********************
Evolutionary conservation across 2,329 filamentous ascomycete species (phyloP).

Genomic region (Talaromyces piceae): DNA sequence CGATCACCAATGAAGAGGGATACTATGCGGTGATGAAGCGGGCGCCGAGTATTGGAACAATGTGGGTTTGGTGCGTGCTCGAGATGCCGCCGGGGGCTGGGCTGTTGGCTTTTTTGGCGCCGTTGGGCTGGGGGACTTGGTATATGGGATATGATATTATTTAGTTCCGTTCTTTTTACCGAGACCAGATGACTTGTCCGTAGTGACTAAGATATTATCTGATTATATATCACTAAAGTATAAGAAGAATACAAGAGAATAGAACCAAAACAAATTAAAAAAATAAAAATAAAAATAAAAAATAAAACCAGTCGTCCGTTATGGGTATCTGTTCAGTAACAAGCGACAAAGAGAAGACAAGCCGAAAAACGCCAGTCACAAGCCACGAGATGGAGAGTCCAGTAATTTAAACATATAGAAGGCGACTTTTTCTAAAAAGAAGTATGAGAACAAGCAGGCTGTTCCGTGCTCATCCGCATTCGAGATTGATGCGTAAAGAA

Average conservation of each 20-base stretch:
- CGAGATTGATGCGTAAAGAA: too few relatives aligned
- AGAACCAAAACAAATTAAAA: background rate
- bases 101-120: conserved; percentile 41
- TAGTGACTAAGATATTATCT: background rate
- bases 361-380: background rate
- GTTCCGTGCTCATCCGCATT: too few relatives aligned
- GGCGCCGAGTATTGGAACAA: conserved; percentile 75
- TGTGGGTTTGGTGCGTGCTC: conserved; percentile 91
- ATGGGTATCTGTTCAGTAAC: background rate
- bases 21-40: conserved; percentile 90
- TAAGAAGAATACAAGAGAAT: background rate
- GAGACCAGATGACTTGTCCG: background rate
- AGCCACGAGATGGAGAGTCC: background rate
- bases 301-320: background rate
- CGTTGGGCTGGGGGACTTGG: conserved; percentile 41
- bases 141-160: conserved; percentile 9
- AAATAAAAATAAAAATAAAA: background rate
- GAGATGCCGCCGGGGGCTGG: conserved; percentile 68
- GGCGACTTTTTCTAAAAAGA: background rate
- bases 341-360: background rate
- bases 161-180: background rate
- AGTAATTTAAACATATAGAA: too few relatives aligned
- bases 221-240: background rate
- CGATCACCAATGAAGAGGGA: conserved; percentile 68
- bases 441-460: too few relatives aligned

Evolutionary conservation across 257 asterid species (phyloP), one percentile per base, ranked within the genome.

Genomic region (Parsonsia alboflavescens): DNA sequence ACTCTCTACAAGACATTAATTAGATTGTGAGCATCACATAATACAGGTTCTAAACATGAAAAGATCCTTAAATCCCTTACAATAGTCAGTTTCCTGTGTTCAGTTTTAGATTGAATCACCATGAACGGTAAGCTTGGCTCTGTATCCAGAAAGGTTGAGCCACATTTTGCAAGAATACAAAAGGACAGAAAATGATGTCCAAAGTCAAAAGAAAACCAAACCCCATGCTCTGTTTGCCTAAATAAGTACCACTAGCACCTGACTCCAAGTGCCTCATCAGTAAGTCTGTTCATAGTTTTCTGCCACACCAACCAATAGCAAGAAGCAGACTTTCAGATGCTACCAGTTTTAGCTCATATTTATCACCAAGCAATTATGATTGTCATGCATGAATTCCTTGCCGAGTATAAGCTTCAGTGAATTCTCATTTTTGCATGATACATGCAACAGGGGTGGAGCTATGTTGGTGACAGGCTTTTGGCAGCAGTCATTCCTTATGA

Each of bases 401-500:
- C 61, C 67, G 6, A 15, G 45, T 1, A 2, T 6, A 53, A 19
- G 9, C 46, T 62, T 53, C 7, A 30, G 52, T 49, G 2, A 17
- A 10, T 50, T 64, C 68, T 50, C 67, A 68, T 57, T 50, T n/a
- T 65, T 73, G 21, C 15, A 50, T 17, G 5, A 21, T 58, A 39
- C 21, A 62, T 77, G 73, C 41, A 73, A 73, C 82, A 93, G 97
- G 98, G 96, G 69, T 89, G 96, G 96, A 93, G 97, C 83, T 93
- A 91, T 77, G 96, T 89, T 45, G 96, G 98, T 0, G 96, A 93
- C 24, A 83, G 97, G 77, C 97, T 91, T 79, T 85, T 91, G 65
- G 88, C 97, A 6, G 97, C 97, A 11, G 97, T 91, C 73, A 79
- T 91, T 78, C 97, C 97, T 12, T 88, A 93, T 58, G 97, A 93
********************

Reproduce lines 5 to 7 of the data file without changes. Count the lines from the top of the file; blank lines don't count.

- AGAACCAAAACAAATTAAAA: background rate
- bases 101-120: conserved; percentile 41
- TAGTGACTAAGATATTATCT: background rate